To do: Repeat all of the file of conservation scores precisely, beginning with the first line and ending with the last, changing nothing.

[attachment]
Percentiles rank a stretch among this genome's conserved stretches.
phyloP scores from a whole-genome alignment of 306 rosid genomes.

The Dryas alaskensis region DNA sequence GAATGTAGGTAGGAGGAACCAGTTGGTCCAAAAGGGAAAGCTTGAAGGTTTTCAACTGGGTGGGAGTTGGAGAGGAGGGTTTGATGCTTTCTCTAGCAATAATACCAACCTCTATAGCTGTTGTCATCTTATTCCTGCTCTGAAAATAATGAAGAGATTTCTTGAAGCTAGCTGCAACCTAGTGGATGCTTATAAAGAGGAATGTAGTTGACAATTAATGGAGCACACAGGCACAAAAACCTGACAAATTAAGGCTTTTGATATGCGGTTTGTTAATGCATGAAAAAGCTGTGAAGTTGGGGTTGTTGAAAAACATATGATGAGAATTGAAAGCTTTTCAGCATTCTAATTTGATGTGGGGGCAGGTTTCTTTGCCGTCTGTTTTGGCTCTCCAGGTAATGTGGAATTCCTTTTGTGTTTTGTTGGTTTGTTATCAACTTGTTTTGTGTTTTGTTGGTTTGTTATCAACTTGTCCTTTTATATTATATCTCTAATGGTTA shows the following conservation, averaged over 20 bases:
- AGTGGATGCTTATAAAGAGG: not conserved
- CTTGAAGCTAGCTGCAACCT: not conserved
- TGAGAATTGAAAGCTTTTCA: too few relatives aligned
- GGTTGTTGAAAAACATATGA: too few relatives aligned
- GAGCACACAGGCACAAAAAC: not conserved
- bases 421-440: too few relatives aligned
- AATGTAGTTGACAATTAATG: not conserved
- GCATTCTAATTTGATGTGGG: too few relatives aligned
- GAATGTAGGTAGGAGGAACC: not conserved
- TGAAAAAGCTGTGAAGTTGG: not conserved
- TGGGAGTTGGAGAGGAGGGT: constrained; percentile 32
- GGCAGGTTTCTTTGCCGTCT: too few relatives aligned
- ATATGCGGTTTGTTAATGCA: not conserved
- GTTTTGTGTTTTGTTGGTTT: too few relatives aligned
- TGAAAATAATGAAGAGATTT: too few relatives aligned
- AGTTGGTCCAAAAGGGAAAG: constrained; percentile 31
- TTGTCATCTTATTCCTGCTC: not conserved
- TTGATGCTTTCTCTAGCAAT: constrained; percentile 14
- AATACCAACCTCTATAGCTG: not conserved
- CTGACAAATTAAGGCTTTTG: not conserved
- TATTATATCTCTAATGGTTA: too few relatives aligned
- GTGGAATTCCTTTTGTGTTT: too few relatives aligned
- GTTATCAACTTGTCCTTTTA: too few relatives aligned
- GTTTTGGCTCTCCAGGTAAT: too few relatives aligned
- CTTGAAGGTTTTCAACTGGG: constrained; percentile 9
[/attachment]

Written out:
Percentiles rank a stretch among this genome's conserved stretches.
phyloP scores from a whole-genome alignment of 306 rosid genomes.

The Dryas alaskensis region DNA sequence GAATGTAGGTAGGAGGAACCAGTTGGTCCAAAAGGGAAAGCTTGAAGGTTTTCAACTGGGTGGGAGTTGGAGAGGAGGGTTTGATGCTTTCTCTAGCAATAATACCAACCTCTATAGCTGTTGTCATCTTATTCCTGCTCTGAAAATAATGAAGAGATTTCTTGAAGCTAGCTGCAACCTAGTGGATGCTTATAAAGAGGAATGTAGTTGACAATTAATGGAGCACACAGGCACAAAAACCTGACAAATTAAGGCTTTTGATATGCGGTTTGTTAATGCATGAAAAAGCTGTGAAGTTGGGGTTGTTGAAAAACATATGATGAGAATTGAAAGCTTTTCAGCATTCTAATTTGATGTGGGGGCAGGTTTCTTTGCCGTCTGTTTTGGCTCTCCAGGTAATGTGGAATTCCTTTTGTGTTTTGTTGGTTTGTTATCAACTTGTTTTGTGTTTTGTTGGTTTGTTATCAACTTGTCCTTTTATATTATATCTCTAATGGTTA shows the following conservation, averaged over 20 bases:
- AGTGGATGCTTATAAAGAGG: not conserved
- CTTGAAGCTAGCTGCAACCT: not conserved
- TGAGAATTGAAAGCTTTTCA: too few relatives aligned
- GGTTGTTGAAAAACATATGA: too few relatives aligned
- GAGCACACAGGCACAAAAAC: not conserved
- bases 421-440: too few relatives aligned
- AATGTAGTTGACAATTAATG: not conserved
- GCATTCTAATTTGATGTGGG: too few relatives aligned
- GAATGTAGGTAGGAGGAACC: not conserved
- TGAAAAAGCTGTGAAGTTGG: not conserved
- TGGGAGTTGGAGAGGAGGGT: constrained; percentile 32
- GGCAGGTTTCTTTGCCGTCT: too few relatives aligned
- ATATGCGGTTTGTTAATGCA: not conserved
- GTTTTGTGTTTTGTTGGTTT: too few relatives aligned
- TGAAAATAATGAAGAGATTT: too few relatives aligned
- AGTTGGTCCAAAAGGGAAAG: constrained; percentile 31
- TTGTCATCTTATTCCTGCTC: not conserved
- TTGATGCTTTCTCTAGCAAT: constrained; percentile 14
- AATACCAACCTCTATAGCTG: not conserved
- CTGACAAATTAAGGCTTTTG: not conserved
- TATTATATCTCTAATGGTTA: too few relatives aligned
- GTGGAATTCCTTTTGTGTTT: too few relatives aligned
- GTTATCAACTTGTCCTTTTA: too few relatives aligned
- GTTTTGGCTCTCCAGGTAAT: too few relatives aligned
- CTTGAAGGTTTTCAACTGGG: constrained; percentile 9